4 – Competitive Judo – History
As referenced in Wikipedia - Excerpt Competitive JudoContest (試合, shiai?) is a vitally important aspect of Judo. Early examples include the Kodokan Monthly Tournament (月次試合, Tsukinami shiai?) and the biannual Red and White Tournament (紅白試合, Kohaku jiai?), both of which started in 1884 and continue to the present day. In 1899, Kano was asked to chair a committee of the Dai Nippon Butoku Kai to draw up the first formal set of contest rules for jujutsu. These rules were intended to cover contests between different various traditional schools of jujutsu as well as practitioners of Kodokan judo. Contests were 15 minutes long and were judged on the basis of nage waza and katame waza, excluding atemi waza. Wins were by two ippons, awarded for throwing the opponent onto his back or by pinning them on their back for a "sufficient" amount of time or by submission. Submissions could be achieved via shime-waza or kansetsu-waza. Finger, toe and ankle locks were prohibited. In 1900, these rules were adopted by the Kodokan with amendments made to prohibit all joint locks for kyu grades and added wrist locks to the prohibited kansetsu-waza for dan grades. It was also stated that the ratio of tachi-waza to ne-waza should be between 70% to 80% for kyu grades and 60% to 70% for dan grades. In 1916, additional rulings were brought in to further limit kansetsu waza with the prohibition of ashi garami and neck locks, as well as do jime. These were further added to in 1925, in response to Kosen Judo (高專柔道, Kōsen jūdō?), which concentrated on ne waza at the expense of tachi waza. The new rules banned all remaining joint locks except those applied to the elbow and prohibited the dragging down of an opponent to enter ne waza. The All-Japan Judo Championships (全日本柔道選手権大会, Zennihon jūdō senshuken taikai?) were first held in 1930 and have been held every year, with the exception of the wartime period between 1941 and 1948, and continue to be the highest profile tournament in Japan. Judo's international profile was boosted by the introduction of the World Judo Championships in 1956. The championships were initially a fairly small affair, with 31 athletes attending from 21 countries in the first year. Competitors were exclusively male until the introduction of the Women's Championships in 1980, which took place on alternate years to the Men's Championships. The championships were combined in 1987 to create an event that takes place annually, except for the years in which Olympic games are held. Participation has steadily increased such that, in the most recent championships in 2011, 871 competitors from 132 countries took part. The first time judo was seen in the Olympic Games was in an informal demonstration hosted by Kano at the 1932 Games. However, Kano was ambivalent about Judo's potential inclusion as an Olympic sport:
History of competitive Judo
I have been asked by people of various sections as to the wisdom and possibility of Judo being introduced with other games and sports at the Olympic Games. My view on the matter, at present, is rather passive. If it be the desire of other member countries, I have no objection. But I do not feel inclined to take any initiative. For one thing, Judo in reality is not a mere sport or game. I regard it as a principle of life, art and science. In fact, it is a means for personal cultural attainment. Only one of the forms of Judo training, so-called randori or free practice can be classed as a form of sport. Certainly, to some extent, the same may be said of boxing and fencing, but today they are practiced and conducted as sports. Then the Olympic Games are so strongly flavored with nationalism that it is possible to be influenced by it and to develop "Contest Judo", a retrograde form as ju-jitsu was before the Kodokan was founded. Judo should be free as art and science from any external influences, political, national, racial, and financial or any other organized interest. And all things connected with it should be directed to its ultimate object, the "Benefit of Humanity". Human sacrifice is a matter of ancient history.Nevertheless, Judo became an Olympic sport for men in the 1964 Games in Tokyo. The Olympic Committee initially dropped judo for the 1968 Olympics, meeting protests. Dutchman Anton Geesink won the first Olympic gold medal in the open division of judo by defeating Akio Kaminaga of Japan. The women's event was introduced at the Olympics in 1988 as a demonstration event, and an official medal event in 1992. Paralympic judo has been a Paralympic sport (for the visually impaired) since 1988; it is also one of the sports at the Special Olympics.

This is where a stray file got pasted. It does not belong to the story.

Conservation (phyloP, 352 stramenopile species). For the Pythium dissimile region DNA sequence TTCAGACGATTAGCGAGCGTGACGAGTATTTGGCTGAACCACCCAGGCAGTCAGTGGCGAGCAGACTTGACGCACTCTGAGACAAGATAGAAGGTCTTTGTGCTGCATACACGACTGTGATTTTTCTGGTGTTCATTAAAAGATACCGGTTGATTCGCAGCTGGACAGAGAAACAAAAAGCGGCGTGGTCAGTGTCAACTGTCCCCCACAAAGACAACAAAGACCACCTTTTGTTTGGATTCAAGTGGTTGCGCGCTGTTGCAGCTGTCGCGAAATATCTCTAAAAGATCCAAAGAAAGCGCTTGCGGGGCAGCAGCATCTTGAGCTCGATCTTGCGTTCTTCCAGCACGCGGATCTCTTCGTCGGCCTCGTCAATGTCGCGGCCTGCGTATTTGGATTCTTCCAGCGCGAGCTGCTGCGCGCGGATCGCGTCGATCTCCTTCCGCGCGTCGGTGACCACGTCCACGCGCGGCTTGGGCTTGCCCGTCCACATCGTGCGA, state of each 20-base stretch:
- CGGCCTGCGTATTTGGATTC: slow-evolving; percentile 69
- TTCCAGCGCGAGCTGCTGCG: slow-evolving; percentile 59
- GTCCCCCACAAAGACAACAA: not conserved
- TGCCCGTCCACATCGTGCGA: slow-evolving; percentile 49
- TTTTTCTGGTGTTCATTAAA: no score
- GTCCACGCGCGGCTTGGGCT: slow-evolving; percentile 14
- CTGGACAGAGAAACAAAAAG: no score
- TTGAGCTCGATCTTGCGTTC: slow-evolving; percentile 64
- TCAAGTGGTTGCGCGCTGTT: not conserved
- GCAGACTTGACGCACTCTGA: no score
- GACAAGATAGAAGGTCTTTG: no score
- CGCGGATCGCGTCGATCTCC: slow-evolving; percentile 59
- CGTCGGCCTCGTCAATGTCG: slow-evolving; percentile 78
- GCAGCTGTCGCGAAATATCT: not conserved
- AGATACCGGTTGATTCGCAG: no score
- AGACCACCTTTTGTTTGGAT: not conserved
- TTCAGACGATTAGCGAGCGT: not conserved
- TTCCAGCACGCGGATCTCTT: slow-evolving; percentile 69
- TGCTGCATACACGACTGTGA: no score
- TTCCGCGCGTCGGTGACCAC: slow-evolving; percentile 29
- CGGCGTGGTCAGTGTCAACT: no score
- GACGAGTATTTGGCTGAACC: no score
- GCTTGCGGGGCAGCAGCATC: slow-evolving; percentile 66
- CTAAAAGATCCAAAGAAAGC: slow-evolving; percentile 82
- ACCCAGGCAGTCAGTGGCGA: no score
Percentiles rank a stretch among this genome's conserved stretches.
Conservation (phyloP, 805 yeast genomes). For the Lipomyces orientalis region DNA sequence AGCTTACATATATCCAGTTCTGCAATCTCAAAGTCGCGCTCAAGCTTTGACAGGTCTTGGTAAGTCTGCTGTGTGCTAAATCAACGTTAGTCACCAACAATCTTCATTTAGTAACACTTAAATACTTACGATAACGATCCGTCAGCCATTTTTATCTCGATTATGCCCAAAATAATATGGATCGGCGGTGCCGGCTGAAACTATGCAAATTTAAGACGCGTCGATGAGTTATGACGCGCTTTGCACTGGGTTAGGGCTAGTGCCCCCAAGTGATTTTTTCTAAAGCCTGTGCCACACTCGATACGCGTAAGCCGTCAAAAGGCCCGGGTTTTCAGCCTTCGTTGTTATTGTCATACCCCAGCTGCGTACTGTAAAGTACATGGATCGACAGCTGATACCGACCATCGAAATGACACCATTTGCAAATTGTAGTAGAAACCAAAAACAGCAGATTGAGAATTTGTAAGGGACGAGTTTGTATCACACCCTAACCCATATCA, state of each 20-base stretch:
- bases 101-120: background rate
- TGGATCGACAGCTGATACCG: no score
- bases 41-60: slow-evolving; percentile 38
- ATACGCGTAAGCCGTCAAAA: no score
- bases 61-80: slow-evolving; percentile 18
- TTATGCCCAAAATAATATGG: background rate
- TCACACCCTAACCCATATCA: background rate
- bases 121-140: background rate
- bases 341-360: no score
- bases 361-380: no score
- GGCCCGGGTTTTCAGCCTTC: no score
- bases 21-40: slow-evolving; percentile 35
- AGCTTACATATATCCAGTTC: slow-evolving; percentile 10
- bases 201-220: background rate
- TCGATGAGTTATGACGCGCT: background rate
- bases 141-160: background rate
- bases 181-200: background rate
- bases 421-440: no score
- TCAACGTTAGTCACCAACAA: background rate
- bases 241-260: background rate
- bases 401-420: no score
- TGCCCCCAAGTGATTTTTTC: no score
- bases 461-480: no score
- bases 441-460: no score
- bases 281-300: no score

Current international contest rules
Main article: Judo rulesThe traditional rules of judo are intended to provide a basis under which to test skill in Judo, while avoiding significant risk of injury to the competitors. Additionally, the rules are also intended to enforce proper reigi (礼儀?, etiquette). Penalties may be given for: passivity or preventing progress in the match; for safety infringements for example by using prohibited techniques, or for behavior that is deemed to be against the spirit of judo. Fighting must be stopped if a participant is outside the designated area on the mat.
Weight divisionsThere are currently seven weight divisions, subject to change by governing bodies, and may be modified based on the age of the competitors:
|Men||Under 60 kg||60–66 kg||66–73 kg||73–81 kg||81–90 kg||90–100 kg||Over 100 kg|
|Women||Under 48 kg||48–52 kg||52–57 kg||57–63 kg||63–70 kg||70–78 kg||Over 78 kg|